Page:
In most cases, viral meningitis does not involve any specific treatment, and the infected individuals recover completely by themselves after a period of 7 to 10 days. However, meningitis due to certain viruses such as the herpes virus and influenza may require antiviral medicine to curb their growth in the patient's body.

Antibiotics do not prove beneficial enough in the case of viral meningitis. However, they are capable of fighting off bacteria. That is why antibiotics are used to treat patients who are infected with bacterial meningitis.

To minimize brain swelling, corticosteroids may be prescribed, and to control seizures, anticonvulsant medicines are given. There is an antiviral medication if your meningitis is as a result of a herpes virus.

People with a weakened immune system or those who are at a greater risk of acquiring the infection, for instance, newborn babies, may need to be hospitalized for proper monitoring and recovery.

Treatment for Other Types of Meningitis

Your doctor may start administering antibiotics or antiviral medicines if what caused your meningitis is still unclear.

The main cause of meningitis will determine the type of medication. Tuberculous meningitis is treated with a combination of antibiotics, while fungal meningitis is treated with an antifungal medication. Since these medications can have severe side effects, treatment can be deferred until a fungal infection is confirmed.

Corticosteroids may be used to treat autoimmune diseases or non-infectious meningitis caused by allergic reactions. Sometimes, the condition heals on its own, so there is no need for medication. Individual cancer therapy is used in meningitis caused by cancer.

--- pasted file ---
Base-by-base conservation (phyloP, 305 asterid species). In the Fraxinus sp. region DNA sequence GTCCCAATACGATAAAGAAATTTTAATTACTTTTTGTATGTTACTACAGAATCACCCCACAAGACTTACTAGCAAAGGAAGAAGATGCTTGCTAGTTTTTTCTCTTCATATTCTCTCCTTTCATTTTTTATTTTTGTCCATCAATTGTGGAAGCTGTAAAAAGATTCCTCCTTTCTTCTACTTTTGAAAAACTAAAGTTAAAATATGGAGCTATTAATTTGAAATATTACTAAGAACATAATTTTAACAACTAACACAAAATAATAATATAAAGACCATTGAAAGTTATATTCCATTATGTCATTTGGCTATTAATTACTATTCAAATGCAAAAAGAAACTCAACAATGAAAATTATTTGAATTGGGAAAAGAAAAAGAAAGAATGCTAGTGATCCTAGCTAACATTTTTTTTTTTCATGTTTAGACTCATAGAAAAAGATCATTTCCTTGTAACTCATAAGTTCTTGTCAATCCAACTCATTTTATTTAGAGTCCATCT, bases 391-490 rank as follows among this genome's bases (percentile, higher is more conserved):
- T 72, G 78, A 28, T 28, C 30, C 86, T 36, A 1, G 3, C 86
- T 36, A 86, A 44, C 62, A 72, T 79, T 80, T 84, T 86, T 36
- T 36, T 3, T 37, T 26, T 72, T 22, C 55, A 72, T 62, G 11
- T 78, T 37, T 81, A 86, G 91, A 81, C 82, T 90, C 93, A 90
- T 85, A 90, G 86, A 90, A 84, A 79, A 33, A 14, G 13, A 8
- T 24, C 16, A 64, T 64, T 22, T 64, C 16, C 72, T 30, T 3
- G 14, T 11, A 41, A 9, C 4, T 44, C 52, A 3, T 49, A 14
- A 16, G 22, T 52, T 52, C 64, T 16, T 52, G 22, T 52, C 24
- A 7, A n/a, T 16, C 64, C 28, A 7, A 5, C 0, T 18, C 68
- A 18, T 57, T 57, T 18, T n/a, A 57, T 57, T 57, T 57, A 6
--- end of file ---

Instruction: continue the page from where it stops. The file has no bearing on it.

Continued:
How to Take the Medicine       

Doctors use medicine as one way of treating a health complication. To improve your health and prevent complications in the future, you should take your medication according to your doctor’s recommendation. If you fail to follow your doctor's advice and prescription, your health and life will probably be at risk.

Something can always be done in case you find it hard taking your medicine.

What Women Should Know

You should not take any medicine without your doctor’s advice, especially if you are planning to become pregnant, currently pregnant, or breastfeeding. These medicines include vitamins, over-the-counter drugs, supplements, and herbs.

The Importance of Checkups

Checkups are vital for your treatment and well-being. Always make sure that you do not miss appointments and inform your doctor in case complications arise. Knowing your test results and keeping a list of the medicines you are taking is also wise.

How to Prevent the Spread of Infection

The chance of spreading meningitis to others is relatively low. However, antibiotics may be given if you are thought to have a high chance of contracting the infection to act as a prevention. Moreover, individuals who have been in contact for a long time with a patient with meningitis must also be given antibiotics, especially if they are:

  • Sharing the same house
  • Sharing a dormitory room
  • Sharing a residence hall in university students
  • A close family member or a loved one

People who had a short exposure to meningitis may not need an antibiotic treatment.